Your emotional vocabulary reflects the degree of your wellbeing

Whether your emotional vocabulary is negative or positive reveals your state of health and wellbeing, says new research

Emotional vocabulary concept | Red and green speech bubble

The words you use to describe your emotions are an indicator of your mental and physical health and overall wellbeing, an analysis led by a scientist at the University of Pittsburgh School of Medicine has revealed. The study, published in Nature Communications, reveals that a larger negative emotion vocabulary — or different ways to describe similar feelings — correlates with more psychological distress and poorer physical health, while a larger positive emotion vocabulary correlates with better wellbeing and physical health.

“Our language seems to indicate our expertise with states of emotion we are more comfortable with,” said lead author Vera Vine, Ph.D., postdoctoral fellow in the Department of Psychiatry at Pitt. “It looks like there’s a congruency between how many different ways we can name a feeling and how often and likely we are to experience that feeling.”

To examine how the depth of emotional vocabulary corresponds broadly with lived experience, Vine and her team analysed public blogs written by more than 35,000 individuals and stream-of-consciousness essays by 1,567 college students. The students also self-reported their moods periodically during the experiment.

Is your emotional vocabulary negative or positive?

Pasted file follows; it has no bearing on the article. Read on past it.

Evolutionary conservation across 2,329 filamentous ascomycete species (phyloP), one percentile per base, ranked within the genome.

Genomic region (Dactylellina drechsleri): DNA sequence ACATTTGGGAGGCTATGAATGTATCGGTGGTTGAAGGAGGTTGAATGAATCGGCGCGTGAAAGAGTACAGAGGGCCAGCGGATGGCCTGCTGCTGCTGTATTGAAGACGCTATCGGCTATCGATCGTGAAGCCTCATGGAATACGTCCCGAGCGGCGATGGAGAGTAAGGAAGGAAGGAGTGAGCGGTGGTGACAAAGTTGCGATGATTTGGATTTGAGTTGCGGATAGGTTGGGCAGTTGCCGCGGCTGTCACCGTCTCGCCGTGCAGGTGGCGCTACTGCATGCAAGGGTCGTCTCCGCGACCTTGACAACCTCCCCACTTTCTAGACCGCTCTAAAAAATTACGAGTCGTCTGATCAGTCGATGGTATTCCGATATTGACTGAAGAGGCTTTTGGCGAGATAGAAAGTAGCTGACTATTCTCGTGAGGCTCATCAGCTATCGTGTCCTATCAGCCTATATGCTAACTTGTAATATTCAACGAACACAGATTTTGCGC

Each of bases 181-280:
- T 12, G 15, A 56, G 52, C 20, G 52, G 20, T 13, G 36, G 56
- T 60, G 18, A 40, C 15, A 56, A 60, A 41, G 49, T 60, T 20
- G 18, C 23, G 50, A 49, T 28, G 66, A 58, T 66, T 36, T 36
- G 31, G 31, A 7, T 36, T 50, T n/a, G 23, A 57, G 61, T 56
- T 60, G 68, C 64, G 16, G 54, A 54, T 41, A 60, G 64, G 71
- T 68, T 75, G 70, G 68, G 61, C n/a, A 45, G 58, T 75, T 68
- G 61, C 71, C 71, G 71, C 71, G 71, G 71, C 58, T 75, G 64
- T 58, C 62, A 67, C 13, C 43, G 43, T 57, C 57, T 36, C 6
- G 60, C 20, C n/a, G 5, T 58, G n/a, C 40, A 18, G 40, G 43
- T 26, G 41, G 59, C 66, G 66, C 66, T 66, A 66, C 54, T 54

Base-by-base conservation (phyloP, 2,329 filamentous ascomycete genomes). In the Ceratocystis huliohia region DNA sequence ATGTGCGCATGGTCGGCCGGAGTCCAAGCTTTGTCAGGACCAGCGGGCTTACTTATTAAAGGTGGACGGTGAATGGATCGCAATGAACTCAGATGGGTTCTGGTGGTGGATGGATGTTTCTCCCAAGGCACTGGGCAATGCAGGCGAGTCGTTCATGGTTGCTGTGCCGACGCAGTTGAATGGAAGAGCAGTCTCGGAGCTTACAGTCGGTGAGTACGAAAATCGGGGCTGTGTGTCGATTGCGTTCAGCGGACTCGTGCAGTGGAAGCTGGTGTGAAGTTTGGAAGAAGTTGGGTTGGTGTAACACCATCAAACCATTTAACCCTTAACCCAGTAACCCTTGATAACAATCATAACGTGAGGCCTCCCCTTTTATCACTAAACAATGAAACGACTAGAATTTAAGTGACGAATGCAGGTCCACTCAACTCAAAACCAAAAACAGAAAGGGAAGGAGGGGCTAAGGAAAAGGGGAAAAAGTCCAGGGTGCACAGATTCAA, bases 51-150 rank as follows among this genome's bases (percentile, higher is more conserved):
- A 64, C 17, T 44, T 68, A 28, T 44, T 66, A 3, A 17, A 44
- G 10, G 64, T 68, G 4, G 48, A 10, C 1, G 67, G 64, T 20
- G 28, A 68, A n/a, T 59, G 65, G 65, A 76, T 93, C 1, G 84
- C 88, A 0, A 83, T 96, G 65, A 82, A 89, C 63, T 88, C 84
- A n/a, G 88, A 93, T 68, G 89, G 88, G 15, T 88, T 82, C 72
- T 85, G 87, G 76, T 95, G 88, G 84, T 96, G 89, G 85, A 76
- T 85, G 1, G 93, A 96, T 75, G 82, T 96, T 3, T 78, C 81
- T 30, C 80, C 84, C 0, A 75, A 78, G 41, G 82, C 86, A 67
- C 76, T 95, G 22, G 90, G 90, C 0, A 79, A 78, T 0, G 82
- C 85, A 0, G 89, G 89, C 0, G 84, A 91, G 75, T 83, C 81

Overall, people who used a wider variety of negative emotion words tended to display linguistic markers associated with lower wellbeing — such as references to illness and being alone — and reported greater depression and neuroticism, as well as poorer physical health.

Conversely, those who used a variety of positive emotion words tended to display linguistic markers of wellbeing — such as references to leisure activities, achievements and being part of a group — and reported higher rates of conscientiousness, extraversion, agreeableness, overall health, and lower rates of depression and neuroticism.

These findings suggest that an individual’s vocabulary may correspond to emotional experiences, but it does not speak to whether emotion vocabularies were helpful or harmful in bringing about emotional experiences.

“There’s a lot of excitement right now about expanding people’s emotional vocabularies and teaching how to precisely articulate negative feelings,” Vine said. “While we often hear the phrase, ‘name it to tame it’ when referring to negative emotions, I hope this paper can inspire clinical researchers who are developing emotion-labeling interventions for clinical practice, to study the potential pitfalls of encouraging over-labeling of negative emotions, and the potential utility of teaching positive words.”

More names for an emotion implies its growing intensity

During the stream-of-consciousness exercise, Vine and colleagues found that students who used more names for sadness grew sadder over the course of the experiment; people who used more names for fear grew more worried; and people who used more names for anger grew angrier.

“It is likely that people who have had more upsetting life experiences have developed richer negative emotion vocabularies to describe the worlds around them,” noted James W. Pennebaker, Ph.D., professor of psychology at the University of Texas at Austin and an author on the project. “In everyday life, these same people can more readily label nuanced feelings as negative which may ultimately affect their moods.”

A custom open-source software developed by these researchers to help with emotion vocabulary computation is called “Vocabulate.”

— Read the original research article

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